In particular, mining rigs—which help eager miners gain an edge over the competition—are treated as cyclical resources. As technology continues to advance at a lightning-fast rate, the lifetime of hardware decreases, prompting miners to discard and replace old rigs on the same wavelength as smartphones. It’s estimated that every year, Bitcoin generates about 8.4 kilotons of e-waste. And that’s just Bitcoin. There are plenty more PoW-based coins on the market, from Ethereum to Litecoin.
Rejection From Larger Institutions
Larger institutions are now taking action against unsustainable cryptocurrencies, with Bitcoin at the forefront of their concerns. For instance, El Salvador recently announced plans of adopting BTC as legal tender within a few months, subsequently requesting the World Bank’s aid in their bid. However, the latter adamantly refused, citing the environmental concerns and speculative nature of the coin as unsustainable for widespread use.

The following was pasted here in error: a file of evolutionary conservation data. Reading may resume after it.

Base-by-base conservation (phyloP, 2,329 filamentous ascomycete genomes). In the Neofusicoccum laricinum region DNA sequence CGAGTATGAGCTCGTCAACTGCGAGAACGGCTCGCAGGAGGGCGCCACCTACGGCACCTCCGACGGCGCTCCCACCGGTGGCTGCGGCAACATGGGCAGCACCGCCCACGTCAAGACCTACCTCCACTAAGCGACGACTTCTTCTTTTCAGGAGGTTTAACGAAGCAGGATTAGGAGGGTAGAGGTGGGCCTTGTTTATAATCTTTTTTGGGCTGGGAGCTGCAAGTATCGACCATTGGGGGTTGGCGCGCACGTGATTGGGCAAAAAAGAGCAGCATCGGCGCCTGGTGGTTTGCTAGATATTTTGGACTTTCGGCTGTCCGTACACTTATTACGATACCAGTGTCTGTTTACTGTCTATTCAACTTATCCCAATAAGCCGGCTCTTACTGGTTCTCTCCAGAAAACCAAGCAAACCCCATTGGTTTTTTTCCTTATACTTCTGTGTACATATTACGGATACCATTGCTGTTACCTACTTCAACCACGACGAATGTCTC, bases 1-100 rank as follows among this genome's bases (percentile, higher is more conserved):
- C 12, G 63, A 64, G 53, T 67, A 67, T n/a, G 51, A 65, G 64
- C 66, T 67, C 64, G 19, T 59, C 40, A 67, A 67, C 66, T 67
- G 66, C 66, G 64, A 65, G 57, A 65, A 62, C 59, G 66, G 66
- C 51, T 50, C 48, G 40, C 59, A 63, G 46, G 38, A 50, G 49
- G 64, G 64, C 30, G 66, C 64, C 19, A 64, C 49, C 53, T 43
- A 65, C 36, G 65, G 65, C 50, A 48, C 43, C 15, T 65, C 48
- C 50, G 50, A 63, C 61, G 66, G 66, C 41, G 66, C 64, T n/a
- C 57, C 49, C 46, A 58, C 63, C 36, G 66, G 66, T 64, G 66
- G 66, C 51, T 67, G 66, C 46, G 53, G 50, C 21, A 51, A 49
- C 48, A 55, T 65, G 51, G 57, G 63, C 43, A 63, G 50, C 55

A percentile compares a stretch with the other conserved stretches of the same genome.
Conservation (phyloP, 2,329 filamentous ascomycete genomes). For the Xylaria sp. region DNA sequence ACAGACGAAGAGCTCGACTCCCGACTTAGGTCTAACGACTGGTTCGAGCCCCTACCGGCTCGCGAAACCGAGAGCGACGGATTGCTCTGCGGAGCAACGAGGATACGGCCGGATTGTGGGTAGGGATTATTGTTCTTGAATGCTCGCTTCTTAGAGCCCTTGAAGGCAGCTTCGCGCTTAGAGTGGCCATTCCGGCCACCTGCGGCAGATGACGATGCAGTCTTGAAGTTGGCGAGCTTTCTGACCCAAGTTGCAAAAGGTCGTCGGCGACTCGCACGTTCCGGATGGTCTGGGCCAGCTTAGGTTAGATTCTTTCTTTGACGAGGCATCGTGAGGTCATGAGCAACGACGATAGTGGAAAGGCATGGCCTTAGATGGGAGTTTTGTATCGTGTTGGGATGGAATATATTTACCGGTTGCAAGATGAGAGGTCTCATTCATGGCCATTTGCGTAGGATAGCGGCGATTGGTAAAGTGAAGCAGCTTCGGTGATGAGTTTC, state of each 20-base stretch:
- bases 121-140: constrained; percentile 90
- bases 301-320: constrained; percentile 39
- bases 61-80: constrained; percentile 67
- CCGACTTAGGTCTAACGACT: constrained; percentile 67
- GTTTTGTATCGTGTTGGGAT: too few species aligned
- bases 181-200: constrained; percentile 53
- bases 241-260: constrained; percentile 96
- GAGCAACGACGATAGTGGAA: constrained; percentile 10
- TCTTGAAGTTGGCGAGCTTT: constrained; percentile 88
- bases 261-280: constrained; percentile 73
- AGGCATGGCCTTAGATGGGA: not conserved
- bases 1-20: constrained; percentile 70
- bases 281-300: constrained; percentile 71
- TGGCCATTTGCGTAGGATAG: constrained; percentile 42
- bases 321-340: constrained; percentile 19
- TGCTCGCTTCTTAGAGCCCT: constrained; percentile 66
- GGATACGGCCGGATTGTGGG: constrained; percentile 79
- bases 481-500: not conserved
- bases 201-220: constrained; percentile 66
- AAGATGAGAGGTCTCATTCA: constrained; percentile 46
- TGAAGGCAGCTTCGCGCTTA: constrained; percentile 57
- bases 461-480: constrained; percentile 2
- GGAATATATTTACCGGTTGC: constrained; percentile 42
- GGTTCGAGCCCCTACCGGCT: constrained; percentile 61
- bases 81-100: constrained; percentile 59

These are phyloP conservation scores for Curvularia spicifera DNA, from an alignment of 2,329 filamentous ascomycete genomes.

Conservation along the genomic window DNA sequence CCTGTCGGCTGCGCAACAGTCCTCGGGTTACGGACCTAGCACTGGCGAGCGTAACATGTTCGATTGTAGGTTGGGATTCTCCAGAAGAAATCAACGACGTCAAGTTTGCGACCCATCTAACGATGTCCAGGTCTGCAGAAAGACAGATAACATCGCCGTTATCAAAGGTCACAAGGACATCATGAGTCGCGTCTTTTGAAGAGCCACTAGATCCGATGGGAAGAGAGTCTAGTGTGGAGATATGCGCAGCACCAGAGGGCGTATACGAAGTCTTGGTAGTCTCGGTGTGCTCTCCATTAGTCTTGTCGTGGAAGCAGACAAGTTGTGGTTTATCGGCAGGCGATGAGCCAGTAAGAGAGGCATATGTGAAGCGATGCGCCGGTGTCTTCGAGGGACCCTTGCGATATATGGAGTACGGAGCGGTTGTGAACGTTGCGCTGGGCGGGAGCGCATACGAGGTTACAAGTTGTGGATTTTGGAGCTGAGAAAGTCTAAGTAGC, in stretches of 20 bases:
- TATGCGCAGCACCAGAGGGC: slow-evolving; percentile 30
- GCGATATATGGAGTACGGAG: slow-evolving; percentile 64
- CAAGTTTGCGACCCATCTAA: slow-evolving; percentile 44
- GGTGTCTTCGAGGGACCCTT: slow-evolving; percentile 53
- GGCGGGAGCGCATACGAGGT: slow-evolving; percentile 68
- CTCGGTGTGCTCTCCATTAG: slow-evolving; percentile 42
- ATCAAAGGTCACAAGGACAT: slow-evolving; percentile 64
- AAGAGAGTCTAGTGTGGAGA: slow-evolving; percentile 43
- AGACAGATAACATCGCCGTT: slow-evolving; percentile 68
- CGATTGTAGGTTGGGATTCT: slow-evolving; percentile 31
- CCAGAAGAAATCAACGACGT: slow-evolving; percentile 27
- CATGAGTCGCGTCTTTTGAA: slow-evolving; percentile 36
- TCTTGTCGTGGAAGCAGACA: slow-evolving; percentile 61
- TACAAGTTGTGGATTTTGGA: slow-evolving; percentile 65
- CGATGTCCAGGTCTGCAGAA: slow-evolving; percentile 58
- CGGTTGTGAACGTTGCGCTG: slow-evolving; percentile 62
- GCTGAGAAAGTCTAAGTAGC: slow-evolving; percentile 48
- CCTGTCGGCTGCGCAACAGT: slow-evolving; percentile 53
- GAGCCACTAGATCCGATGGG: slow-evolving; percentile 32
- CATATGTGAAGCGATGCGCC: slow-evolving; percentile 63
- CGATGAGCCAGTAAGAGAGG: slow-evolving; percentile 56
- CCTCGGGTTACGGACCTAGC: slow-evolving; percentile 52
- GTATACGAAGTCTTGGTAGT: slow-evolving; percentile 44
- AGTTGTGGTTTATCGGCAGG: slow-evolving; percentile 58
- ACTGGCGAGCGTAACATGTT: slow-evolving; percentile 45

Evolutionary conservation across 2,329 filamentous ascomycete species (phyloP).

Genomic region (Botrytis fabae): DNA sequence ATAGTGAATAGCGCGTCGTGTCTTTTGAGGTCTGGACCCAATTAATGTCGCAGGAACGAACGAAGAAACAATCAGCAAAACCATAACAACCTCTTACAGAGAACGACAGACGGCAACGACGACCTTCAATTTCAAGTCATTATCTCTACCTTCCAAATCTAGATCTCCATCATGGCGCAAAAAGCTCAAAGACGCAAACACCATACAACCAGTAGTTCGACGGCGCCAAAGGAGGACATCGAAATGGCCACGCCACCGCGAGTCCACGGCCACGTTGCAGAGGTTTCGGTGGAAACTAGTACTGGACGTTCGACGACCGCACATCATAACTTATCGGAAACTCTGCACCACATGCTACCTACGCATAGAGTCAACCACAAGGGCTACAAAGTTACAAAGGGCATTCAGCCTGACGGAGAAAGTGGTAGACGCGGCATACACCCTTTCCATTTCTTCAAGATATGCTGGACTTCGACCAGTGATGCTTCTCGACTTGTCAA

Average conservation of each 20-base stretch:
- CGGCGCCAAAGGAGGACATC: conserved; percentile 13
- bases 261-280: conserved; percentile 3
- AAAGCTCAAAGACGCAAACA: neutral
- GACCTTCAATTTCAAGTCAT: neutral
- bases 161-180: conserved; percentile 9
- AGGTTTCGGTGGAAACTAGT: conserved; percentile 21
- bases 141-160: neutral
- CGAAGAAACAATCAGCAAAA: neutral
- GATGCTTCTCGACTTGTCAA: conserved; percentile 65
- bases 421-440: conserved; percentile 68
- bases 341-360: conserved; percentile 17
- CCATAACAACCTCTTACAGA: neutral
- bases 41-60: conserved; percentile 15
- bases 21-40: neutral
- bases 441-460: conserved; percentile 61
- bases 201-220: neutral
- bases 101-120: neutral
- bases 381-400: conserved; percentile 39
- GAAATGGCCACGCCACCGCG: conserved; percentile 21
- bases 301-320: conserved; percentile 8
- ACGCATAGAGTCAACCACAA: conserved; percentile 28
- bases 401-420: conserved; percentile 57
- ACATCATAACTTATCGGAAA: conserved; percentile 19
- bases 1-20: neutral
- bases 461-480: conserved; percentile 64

There have been discussions over how the environmental footprint of crypto mining can be reduced. The Bitcoin Energy Consumption Index, for example, estimates that if bitcoin miners were to use renewable energy sources like solar power or wind in their operations instead of traditional coal and other fossil fuels, then they could reduce the carbon emissions by about 33%.
However, many investors are taking things into their own hands with alternative solutions—there’s now an industry-wide hunt for sustainable cryptocurrencies, even if mining is taken out of the picture.
Seeking Alternatives Utilising The Proof-of-Stake (PoS)